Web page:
- User Behavior – user behavior data can reveal hidden patterns and help improve the customer experience. You can use Hotjar, Crazy Egg, and Localytics for this purpose.
- Data Visualization – to present their analysis to stakeholders and business leaders, product managers need data visualization tools. This is something that Tableau can help with.
Some companies develop native tools for their data analytics needs, provided they have the resources for it.
Frequently Asked Questions (FAQs)
Below, we’ve answered some of the most popular queries related to product manager analytics:
Do Product Managers Need Data Analytics?
Yes, product managers do need data analytics. In fact, it’s one of the most basic responsibilities of a typical product manager. With the help of analytics, PMs can get valuable business intelligence, empower their product decision-making, and improve their processes.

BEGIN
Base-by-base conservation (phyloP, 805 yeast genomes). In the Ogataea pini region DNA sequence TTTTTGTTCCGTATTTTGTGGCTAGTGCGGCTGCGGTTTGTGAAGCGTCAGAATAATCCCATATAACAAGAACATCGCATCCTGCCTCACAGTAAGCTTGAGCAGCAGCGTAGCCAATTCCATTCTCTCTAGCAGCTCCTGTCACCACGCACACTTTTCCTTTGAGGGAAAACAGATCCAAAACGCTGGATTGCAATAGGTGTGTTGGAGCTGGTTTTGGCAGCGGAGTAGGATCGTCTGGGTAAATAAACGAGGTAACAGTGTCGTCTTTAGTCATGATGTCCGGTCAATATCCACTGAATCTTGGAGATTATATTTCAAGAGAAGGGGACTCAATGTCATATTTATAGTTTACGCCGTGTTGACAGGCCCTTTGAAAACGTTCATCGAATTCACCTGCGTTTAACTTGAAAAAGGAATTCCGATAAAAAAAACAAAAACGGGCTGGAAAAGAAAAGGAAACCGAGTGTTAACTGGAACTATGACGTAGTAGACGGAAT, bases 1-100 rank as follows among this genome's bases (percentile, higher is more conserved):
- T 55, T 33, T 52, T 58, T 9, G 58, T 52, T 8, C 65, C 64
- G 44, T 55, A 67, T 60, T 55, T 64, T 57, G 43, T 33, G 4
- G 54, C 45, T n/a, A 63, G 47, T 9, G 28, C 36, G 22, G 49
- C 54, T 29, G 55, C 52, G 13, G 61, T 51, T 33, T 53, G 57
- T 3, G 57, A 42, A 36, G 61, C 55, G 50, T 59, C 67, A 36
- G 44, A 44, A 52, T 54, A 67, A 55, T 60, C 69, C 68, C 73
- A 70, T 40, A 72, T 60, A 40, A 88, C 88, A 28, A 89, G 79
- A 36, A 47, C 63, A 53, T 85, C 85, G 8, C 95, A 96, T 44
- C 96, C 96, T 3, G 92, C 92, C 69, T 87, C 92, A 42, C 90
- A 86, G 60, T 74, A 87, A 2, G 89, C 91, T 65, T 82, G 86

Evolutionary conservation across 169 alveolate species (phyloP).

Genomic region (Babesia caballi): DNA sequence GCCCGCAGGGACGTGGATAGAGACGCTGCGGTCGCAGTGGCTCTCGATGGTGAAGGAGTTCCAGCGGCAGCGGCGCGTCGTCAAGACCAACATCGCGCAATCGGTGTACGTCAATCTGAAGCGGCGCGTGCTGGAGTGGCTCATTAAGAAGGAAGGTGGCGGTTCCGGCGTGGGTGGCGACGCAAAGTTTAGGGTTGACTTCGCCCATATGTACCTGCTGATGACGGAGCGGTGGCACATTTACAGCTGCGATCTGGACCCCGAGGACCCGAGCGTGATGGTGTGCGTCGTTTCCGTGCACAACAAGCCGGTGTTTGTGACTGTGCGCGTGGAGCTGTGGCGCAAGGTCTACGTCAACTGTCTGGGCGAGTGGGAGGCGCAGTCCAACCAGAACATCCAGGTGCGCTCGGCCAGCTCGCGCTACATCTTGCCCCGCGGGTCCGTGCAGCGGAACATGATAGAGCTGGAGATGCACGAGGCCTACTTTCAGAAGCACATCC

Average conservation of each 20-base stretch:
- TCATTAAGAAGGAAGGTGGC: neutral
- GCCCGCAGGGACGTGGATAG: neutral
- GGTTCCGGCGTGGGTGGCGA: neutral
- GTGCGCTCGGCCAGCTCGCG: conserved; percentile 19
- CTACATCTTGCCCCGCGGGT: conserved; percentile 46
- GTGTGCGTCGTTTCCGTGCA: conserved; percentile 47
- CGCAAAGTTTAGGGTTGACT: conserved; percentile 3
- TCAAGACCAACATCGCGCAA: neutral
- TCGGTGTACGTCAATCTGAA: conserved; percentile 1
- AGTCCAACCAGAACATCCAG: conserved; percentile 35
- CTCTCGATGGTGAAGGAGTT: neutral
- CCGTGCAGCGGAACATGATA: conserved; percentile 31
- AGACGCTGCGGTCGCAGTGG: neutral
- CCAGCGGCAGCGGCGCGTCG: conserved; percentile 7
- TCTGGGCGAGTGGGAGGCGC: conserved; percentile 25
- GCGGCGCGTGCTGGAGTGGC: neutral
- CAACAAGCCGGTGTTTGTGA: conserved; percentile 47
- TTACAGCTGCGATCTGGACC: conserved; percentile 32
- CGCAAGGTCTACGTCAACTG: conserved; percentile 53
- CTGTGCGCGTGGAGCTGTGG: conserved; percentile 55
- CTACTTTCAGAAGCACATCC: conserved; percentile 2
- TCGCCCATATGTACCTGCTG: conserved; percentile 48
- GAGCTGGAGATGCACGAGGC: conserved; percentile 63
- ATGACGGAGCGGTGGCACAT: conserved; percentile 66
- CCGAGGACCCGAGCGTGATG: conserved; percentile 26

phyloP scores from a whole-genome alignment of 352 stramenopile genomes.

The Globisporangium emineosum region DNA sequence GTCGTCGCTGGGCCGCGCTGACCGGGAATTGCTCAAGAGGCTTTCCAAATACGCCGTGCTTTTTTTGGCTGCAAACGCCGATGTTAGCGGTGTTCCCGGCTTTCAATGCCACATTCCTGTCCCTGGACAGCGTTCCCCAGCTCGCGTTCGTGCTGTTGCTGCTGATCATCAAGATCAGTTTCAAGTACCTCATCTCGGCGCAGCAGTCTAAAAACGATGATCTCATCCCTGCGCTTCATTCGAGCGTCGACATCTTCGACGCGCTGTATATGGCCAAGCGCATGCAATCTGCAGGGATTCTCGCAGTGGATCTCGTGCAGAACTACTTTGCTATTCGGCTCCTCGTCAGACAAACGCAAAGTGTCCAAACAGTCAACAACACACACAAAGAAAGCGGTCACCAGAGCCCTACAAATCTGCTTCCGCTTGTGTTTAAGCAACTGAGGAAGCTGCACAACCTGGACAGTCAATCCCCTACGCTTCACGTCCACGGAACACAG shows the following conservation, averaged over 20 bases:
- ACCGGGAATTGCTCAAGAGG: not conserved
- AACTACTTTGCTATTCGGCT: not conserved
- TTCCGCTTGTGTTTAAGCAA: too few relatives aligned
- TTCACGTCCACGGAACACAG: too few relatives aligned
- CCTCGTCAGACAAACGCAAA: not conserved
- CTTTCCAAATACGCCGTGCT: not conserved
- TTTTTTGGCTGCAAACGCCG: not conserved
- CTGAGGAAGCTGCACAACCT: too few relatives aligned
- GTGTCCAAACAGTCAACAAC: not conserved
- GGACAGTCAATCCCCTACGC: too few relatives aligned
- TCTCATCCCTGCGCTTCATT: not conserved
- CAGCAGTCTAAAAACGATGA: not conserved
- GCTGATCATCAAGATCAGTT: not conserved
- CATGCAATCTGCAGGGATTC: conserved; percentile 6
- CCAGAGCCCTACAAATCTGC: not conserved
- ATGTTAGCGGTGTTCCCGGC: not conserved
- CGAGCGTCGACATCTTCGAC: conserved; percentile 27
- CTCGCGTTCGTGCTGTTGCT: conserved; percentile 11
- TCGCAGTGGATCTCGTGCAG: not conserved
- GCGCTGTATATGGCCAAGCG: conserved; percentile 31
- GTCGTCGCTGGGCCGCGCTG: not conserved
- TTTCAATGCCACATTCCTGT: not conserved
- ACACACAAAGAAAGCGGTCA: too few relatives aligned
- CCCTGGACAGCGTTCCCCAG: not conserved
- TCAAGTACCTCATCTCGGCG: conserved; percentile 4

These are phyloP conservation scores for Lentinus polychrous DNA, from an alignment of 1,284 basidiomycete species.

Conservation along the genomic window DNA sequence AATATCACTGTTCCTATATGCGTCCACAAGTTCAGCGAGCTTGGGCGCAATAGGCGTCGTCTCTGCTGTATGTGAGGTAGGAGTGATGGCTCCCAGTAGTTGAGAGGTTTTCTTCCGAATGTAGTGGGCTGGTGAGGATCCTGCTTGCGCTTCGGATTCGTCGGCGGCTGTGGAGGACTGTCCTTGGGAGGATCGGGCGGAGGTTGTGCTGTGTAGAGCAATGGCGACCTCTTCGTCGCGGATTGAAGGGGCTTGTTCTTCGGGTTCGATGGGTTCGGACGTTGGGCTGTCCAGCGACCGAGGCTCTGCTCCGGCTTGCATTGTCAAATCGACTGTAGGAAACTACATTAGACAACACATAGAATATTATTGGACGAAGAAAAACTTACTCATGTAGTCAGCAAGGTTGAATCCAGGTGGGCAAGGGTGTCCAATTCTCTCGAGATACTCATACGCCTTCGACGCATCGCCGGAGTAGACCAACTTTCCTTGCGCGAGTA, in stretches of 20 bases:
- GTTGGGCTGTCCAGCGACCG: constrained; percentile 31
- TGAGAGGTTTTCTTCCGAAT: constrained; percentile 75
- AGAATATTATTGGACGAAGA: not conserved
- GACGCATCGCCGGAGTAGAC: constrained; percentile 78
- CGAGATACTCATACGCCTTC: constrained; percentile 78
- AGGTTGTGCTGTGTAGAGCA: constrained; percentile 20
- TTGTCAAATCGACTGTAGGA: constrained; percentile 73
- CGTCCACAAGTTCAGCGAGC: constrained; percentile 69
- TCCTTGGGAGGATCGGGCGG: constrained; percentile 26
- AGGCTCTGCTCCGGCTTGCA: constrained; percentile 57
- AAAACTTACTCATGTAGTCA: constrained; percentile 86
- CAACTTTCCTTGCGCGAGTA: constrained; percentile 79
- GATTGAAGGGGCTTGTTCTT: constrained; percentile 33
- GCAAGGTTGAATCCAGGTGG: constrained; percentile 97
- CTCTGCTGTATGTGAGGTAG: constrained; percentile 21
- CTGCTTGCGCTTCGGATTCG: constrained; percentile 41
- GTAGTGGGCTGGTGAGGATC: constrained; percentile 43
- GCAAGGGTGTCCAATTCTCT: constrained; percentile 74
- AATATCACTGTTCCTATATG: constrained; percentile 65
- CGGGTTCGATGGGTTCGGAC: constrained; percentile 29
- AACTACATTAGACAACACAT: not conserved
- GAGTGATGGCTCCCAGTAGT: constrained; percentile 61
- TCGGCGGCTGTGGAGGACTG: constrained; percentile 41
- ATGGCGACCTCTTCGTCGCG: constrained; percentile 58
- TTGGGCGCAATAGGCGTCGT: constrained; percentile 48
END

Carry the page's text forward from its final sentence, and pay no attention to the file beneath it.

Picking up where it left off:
How Do Product Managers Use Analytics?
Product managers use analytics to improve their internal processes, communication, and the product itself. The insight discovered through product analytics can be used to create action plans and to resolve any potential issues or capitalize on opportunities.
Here are a few examples of how a product manager might use analytics:
- Identifying a bug causing users to quit, reducing total time on app/site.
- Evaluating the success of a new feature based on the feature adoption rate.
- Discovering holes in the user flow that might be contributing to long time-to-value.
Depending on their goals, product managers can use analytics in a number of ways.
What is an Analytics Product Manager?
Analytics product managers work with business stakeholders and internal teams to develop, oversee, and manage the product roadmap of analytics products or data models for products that aren’t primarily used for analytics.